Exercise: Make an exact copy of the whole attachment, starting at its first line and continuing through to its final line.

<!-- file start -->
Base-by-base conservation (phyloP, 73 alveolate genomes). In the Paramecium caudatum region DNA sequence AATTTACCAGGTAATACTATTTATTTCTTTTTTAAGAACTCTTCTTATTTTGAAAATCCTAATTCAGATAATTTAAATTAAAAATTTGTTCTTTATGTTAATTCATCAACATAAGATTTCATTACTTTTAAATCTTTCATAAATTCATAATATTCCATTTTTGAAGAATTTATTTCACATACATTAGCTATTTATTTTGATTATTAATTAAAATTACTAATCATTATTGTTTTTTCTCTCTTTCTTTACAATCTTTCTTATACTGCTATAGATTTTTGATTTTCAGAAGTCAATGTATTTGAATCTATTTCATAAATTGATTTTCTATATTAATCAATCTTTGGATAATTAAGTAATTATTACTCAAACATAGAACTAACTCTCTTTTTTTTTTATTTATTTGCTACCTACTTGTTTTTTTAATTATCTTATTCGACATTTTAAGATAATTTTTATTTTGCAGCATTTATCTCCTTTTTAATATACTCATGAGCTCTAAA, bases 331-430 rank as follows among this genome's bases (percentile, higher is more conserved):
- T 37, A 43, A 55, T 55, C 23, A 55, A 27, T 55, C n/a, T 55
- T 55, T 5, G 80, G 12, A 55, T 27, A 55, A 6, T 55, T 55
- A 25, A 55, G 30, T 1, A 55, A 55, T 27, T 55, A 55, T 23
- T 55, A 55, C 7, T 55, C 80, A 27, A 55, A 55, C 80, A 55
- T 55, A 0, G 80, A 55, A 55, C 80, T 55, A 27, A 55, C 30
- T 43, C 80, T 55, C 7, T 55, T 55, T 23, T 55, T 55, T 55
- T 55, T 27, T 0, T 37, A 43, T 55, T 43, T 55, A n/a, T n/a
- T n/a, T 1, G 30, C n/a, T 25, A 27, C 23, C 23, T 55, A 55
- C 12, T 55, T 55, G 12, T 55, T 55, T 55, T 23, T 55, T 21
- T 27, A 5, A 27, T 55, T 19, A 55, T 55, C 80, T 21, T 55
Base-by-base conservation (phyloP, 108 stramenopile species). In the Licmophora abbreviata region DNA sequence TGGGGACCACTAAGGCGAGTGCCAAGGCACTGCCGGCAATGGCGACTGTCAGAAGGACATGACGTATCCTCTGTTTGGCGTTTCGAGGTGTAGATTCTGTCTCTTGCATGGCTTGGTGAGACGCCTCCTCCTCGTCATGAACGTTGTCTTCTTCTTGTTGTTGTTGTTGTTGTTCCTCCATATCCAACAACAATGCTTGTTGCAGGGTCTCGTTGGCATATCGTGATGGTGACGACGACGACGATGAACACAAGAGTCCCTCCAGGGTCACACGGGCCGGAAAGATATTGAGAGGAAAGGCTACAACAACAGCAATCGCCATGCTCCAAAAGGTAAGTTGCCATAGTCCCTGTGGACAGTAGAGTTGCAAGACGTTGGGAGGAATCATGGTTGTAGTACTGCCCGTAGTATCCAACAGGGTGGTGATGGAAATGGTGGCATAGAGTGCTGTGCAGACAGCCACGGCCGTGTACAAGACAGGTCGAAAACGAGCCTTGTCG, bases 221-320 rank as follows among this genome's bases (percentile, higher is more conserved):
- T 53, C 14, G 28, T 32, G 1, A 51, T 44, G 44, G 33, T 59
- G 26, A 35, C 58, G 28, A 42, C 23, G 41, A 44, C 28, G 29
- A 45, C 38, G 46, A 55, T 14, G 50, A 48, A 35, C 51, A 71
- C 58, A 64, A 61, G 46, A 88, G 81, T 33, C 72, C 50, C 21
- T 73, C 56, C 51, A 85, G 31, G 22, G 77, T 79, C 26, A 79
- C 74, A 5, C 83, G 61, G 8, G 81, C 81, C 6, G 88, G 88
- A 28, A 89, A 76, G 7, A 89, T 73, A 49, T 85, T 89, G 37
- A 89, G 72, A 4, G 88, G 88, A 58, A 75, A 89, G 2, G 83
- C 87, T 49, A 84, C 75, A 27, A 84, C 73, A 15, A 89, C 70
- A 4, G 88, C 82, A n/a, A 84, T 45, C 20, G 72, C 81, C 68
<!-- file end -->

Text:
Base-by-base conservation (phyloP, 73 alveolate genomes). In the Paramecium caudatum region DNA sequence AATTTACCAGGTAATACTATTTATTTCTTTTTTAAGAACTCTTCTTATTTTGAAAATCCTAATTCAGATAATTTAAATTAAAAATTTGTTCTTTATGTTAATTCATCAACATAAGATTTCATTACTTTTAAATCTTTCATAAATTCATAATATTCCATTTTTGAAGAATTTATTTCACATACATTAGCTATTTATTTTGATTATTAATTAAAATTACTAATCATTATTGTTTTTTCTCTCTTTCTTTACAATCTTTCTTATACTGCTATAGATTTTTGATTTTCAGAAGTCAATGTATTTGAATCTATTTCATAAATTGATTTTCTATATTAATCAATCTTTGGATAATTAAGTAATTATTACTCAAACATAGAACTAACTCTCTTTTTTTTTTATTTATTTGCTACCTACTTGTTTTTTTAATTATCTTATTCGACATTTTAAGATAATTTTTATTTTGCAGCATTTATCTCCTTTTTAATATACTCATGAGCTCTAAA, bases 331-430 rank as follows among this genome's bases (percentile, higher is more conserved):
- T 37, A 43, A 55, T 55, C 23, A 55, A 27, T 55, C n/a, T 55
- T 55, T 5, G 80, G 12, A 55, T 27, A 55, A 6, T 55, T 55
- A 25, A 55, G 30, T 1, A 55, A 55, T 27, T 55, A 55, T 23
- T 55, A 55, C 7, T 55, C 80, A 27, A 55, A 55, C 80, A 55
- T 55, A 0, G 80, A 55, A 55, C 80, T 55, A 27, A 55, C 30
- T 43, C 80, T 55, C 7, T 55, T 55, T 23, T 55, T 55, T 55
- T 55, T 27, T 0, T 37, A 43, T 55, T 43, T 55, A n/a, T n/a
- T n/a, T 1, G 30, C n/a, T 25, A 27, C 23, C 23, T 55, A 55
- C 12, T 55, T 55, G 12, T 55, T 55, T 55, T 23, T 55, T 21
- T 27, A 5, A 27, T 55, T 19, A 55, T 55, C 80, T 21, T 55
Base-by-base conservation (phyloP, 108 stramenopile species). In the Licmophora abbreviata region DNA sequence TGGGGACCACTAAGGCGAGTGCCAAGGCACTGCCGGCAATGGCGACTGTCAGAAGGACATGACGTATCCTCTGTTTGGCGTTTCGAGGTGTAGATTCTGTCTCTTGCATGGCTTGGTGAGACGCCTCCTCCTCGTCATGAACGTTGTCTTCTTCTTGTTGTTGTTGTTGTTGTTCCTCCATATCCAACAACAATGCTTGTTGCAGGGTCTCGTTGGCATATCGTGATGGTGACGACGACGACGATGAACACAAGAGTCCCTCCAGGGTCACACGGGCCGGAAAGATATTGAGAGGAAAGGCTACAACAACAGCAATCGCCATGCTCCAAAAGGTAAGTTGCCATAGTCCCTGTGGACAGTAGAGTTGCAAGACGTTGGGAGGAATCATGGTTGTAGTACTGCCCGTAGTATCCAACAGGGTGGTGATGGAAATGGTGGCATAGAGTGCTGTGCAGACAGCCACGGCCGTGTACAAGACAGGTCGAAAACGAGCCTTGTCG, bases 221-320 rank as follows among this genome's bases (percentile, higher is more conserved):
- T 53, C 14, G 28, T 32, G 1, A 51, T 44, G 44, G 33, T 59
- G 26, A 35, C 58, G 28, A 42, C 23, G 41, A 44, C 28, G 29
- A 45, C 38, G 46, A 55, T 14, G 50, A 48, A 35, C 51, A 71
- C 58, A 64, A 61, G 46, A 88, G 81, T 33, C 72, C 50, C 21
- T 73, C 56, C 51, A 85, G 31, G 22, G 77, T 79, C 26, A 79
- C 74, A 5, C 83, G 61, G 8, G 81, C 81, C 6, G 88, G 88
- A 28, A 89, A 76, G 7, A 89, T 73, A 49, T 85, T 89, G 37
- A 89, G 72, A 4, G 88, G 88, A 58, A 75, A 89, G 2, G 83
- C 87, T 49, A 84, C 75, A 27, A 84, C 73, A 15, A 89, C 70
- A 4, G 88, C 82, A n/a, A 84, T 45, C 20, G 72, C 81, C 68